In the United States, less than 25% of school age (k-12) children participate in 60 minutes of physical activity daily as recommended by the Centers for Disease Control and Prevention (CDC), World Health Organization (WHO), and the American College of Sports Medicine (ACSM). The scientific literature emphatically presents that regular physical activity in children is associated with optimal physical and mental health, as well as cognition and academic performance. Further, inactive overweight or obese children are 80% more likely to carry that through adulthood, compromising their lifelong health and longevity. Children are a vulnerable, dependent, malleable, precious population for whom adults must take responsibility—are we doing that?
One might argue that parents and caregivers are working endlessly to feed, clothe, and shelter their children, allowing for little time for attention to daily physical activity opportunities. This would be a fair argument for many segments of our population; luckily, we have a public school system that can and should be an extension of our goals and concerns for our children. Currently, only about half of U.S. high school students attend any physical education classes, while less than 4% of elementary schools and middle schools require daily physical education and 4% of high schools. You may think, well, daily physical education might be a lofty goal, regardless of the data that suggests that regularly physically active students have better grades in math, reading and writing, have improved standardized test scores, favorable classroom behavior, are less likely to engage in risky behaviors, less likely to experience suicidal ideation or develop addiction. The CDC also states that increasing physical education time in school will positively impact grades, presenting that even when the time is taken from other areas of the curriculum, there is no downturn in academic performance. Might we find several days a week of physical education in our public-school systems---not really. A recent research survey found that physical education is offered three days a week in only 15% of elementary schools, 9% of middle schools and 6% of high schools in the U.S. To turn the tide on these distressing statistics, action needs to be taken.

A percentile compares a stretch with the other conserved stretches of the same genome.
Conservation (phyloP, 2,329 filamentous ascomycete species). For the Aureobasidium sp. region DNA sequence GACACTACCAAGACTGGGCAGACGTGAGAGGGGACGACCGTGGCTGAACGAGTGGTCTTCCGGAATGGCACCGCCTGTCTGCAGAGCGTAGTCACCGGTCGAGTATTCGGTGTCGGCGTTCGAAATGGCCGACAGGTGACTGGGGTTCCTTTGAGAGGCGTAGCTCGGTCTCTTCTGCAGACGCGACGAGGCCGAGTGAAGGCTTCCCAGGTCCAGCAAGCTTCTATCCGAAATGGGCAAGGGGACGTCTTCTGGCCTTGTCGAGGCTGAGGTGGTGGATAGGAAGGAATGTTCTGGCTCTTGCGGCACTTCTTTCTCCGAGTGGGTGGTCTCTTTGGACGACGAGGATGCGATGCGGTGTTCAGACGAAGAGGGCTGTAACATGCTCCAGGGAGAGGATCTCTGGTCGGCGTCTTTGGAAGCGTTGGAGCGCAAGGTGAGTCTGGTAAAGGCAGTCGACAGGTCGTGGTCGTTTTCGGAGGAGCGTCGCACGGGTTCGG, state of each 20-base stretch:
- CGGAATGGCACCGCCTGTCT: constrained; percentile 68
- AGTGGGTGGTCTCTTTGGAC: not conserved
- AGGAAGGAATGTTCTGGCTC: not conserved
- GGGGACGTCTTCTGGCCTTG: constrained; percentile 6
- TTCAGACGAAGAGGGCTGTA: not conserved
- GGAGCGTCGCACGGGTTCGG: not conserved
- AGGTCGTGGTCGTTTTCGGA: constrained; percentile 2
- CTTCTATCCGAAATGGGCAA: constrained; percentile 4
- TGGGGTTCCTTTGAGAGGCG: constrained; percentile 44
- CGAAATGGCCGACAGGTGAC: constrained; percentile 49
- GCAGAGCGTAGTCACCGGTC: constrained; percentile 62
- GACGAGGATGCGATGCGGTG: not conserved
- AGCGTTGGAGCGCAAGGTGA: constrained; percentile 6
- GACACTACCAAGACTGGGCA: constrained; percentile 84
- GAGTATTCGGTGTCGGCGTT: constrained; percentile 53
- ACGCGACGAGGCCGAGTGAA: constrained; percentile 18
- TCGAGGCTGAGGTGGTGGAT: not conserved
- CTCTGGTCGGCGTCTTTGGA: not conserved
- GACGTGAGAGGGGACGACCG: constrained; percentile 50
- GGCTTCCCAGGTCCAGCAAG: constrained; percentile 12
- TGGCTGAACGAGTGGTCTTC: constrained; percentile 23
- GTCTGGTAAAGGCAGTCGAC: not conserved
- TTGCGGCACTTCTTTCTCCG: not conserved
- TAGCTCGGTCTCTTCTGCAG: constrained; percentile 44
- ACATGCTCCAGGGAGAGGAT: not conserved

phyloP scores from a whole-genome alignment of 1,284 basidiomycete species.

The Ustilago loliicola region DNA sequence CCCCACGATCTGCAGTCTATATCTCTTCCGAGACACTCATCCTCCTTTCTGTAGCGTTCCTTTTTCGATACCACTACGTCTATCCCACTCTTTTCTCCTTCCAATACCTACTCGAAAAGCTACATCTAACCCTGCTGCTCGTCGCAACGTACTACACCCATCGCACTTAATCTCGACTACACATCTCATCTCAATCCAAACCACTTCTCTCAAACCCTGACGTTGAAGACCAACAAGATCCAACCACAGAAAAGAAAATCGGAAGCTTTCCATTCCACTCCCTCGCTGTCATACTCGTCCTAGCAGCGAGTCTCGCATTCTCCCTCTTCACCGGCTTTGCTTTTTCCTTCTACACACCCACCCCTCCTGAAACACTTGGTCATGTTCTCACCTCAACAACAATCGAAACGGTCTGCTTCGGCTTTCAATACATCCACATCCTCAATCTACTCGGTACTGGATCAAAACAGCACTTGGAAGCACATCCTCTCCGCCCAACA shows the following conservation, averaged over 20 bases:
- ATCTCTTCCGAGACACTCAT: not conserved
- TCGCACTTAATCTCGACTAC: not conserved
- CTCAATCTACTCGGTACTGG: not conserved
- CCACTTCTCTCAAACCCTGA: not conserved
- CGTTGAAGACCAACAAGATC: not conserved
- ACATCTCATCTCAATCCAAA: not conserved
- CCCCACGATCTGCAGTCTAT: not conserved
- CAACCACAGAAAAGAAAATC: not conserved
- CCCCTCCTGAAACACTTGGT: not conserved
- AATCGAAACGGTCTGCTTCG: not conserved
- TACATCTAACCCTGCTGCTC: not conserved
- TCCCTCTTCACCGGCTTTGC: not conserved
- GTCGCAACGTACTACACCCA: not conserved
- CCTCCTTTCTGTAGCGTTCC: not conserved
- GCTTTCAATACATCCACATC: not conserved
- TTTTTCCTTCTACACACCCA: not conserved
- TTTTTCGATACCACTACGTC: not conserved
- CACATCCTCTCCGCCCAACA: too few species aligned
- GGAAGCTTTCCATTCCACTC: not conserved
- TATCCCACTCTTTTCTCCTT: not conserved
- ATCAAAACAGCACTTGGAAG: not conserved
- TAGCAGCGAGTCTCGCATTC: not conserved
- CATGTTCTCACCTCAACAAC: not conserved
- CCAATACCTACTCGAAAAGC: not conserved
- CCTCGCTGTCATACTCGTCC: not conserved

It is the responsibility of those in charge—parents, caregivers, grandparents, healthcare providers, school administrators, teachers, policy makers etc., to persistently advocate for what is best for the precious cargo that is our children. Children, just like adults, are not machines that we can drive towards optimal behavior and academic performance without taking into consideration all that we know about a growing, functioning human. When we know better, we can do better—let’s do better.